Did you know there are 25,000 pieces of furniture in Parliament House? And half of those pieces were specifically designed for the building, the emphasis on spare, clean lines and furniture that would last, that would be around for generations. Some even had in-built features such as heavy brass fittings so it would stay in place, too heavy to be moved too readily.
Parliament House designers Mitchell/Giurgola and Thorp believed the interior of the building was as important as the exterior. The furniture had to reflect Australia and Australians and be "eminently worthy of being part of the nation's heritage", even down to the door handles.
With that in mind, Parliament House is conducting guided behind-the-scenes tours of its furniture and art collections, from towering murals (one of which Gough Whitlam scrawled his initials onto, at the request of the artist) to the 93 humble timber benches dotted around the place (all made from a rare private timber collection). There is a rug by fashion designer Jenny Kee. Artist Arthur Boyd created a large landscape painting Untitled (Shoalhaven Landscape), which formed the basis for the design of the Great Hall tapestry. The painting hangs in a corner of Parliament House; Boyd an amazing 83 when he was commissioned to do the work. Most things have a story to tell.
Department of Parliamentary Services visitor experience director Cris Kennedy said the art and furniture tours were tailor-made for the Enlighten Festival, when a light was shone, literally, on the Parliamentary Triangle.
"Enlighten is about more than light, it's a celebration of Canberra," he said. "It's a time when everyone comes out to enjoy this sense of community."
Visitors will also be able to see some of the less public pieces in the Parliament House art collection, which numbers some 7000 works. Mr Kennedy said about $3 million had been invested in the artworks over the last 32 years. The collection was now valued at $120 million. Howard Arkley's Theatrical Facade was a particularly canny purchase, bought for $10,000 and now worth $500,000.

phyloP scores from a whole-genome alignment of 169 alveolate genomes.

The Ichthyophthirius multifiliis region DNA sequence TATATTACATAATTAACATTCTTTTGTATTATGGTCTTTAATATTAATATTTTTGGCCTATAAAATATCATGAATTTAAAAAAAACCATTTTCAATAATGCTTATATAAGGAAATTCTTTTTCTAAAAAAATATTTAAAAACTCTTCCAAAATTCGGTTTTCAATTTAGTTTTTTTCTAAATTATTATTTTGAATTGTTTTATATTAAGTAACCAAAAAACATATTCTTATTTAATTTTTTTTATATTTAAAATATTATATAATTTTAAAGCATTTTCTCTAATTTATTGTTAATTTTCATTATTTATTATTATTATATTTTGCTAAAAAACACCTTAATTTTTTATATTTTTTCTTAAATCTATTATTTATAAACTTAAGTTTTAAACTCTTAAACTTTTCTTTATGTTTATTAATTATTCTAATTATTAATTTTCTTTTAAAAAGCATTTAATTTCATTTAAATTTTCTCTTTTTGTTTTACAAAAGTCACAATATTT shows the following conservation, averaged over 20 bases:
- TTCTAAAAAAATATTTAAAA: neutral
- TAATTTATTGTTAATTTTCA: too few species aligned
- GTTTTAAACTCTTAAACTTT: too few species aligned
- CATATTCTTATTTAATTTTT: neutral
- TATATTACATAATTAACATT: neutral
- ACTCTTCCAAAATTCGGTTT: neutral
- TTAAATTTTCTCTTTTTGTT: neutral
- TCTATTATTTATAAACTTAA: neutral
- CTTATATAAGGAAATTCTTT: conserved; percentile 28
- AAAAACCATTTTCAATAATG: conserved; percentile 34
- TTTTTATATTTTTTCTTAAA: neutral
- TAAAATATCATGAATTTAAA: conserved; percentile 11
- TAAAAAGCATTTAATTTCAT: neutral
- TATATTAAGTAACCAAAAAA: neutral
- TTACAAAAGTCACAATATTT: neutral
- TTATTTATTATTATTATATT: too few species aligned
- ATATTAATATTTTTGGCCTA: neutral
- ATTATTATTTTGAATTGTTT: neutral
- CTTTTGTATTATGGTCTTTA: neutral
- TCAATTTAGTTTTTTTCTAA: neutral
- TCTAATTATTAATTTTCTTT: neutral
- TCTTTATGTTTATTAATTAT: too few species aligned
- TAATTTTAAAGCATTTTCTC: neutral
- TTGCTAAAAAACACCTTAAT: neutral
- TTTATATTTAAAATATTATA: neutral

The artworks are regularly rotated around the building, the "more robust" in the places that catch the strong, western sun; the less so on the other side of the building. Only one artwork doesn't move, mainly to orientate staff and visitors around the building, the gold mosaic kangaroo, My Bloody Oath by Danie Mellor.
Official portraits reflect the personality of the subject. Mr Kennedy especially likes the one of Joan Child, the first female speaker of the House of Representatives who worked in both the old and new Parliament House. She wanted her portrait to reflect some of her old workplace, so there is a push-button telephone on her desk and the mottled greens of Old Parliament House interiors in the background.
Mr Kennedy promised a "deeper dive" into the collections. Take, for example, the architects' design for the Member's Desk which "intentionally has no drawers for storage of papers, based on the principle that an executive or manager at that level should not be a person concerned with storage and retrieval".
(And the painting with the "GW" scrawled in it? Take a very close look at River Odyssey in the Members' Hall by Michael Ramsden and Graham Oldroyd. The artists were big fans of Gough and asked him to add his initials while they were completing the work.)
- The Art and Furniture Collections Tours are at 10am and 5pm this Saturday and Sunday, February 29 and March 1, and next Saturday, Sunday and Monday, March 7-9. They take 50 minutes. Cost is $15 to $20. Bookings can be made here.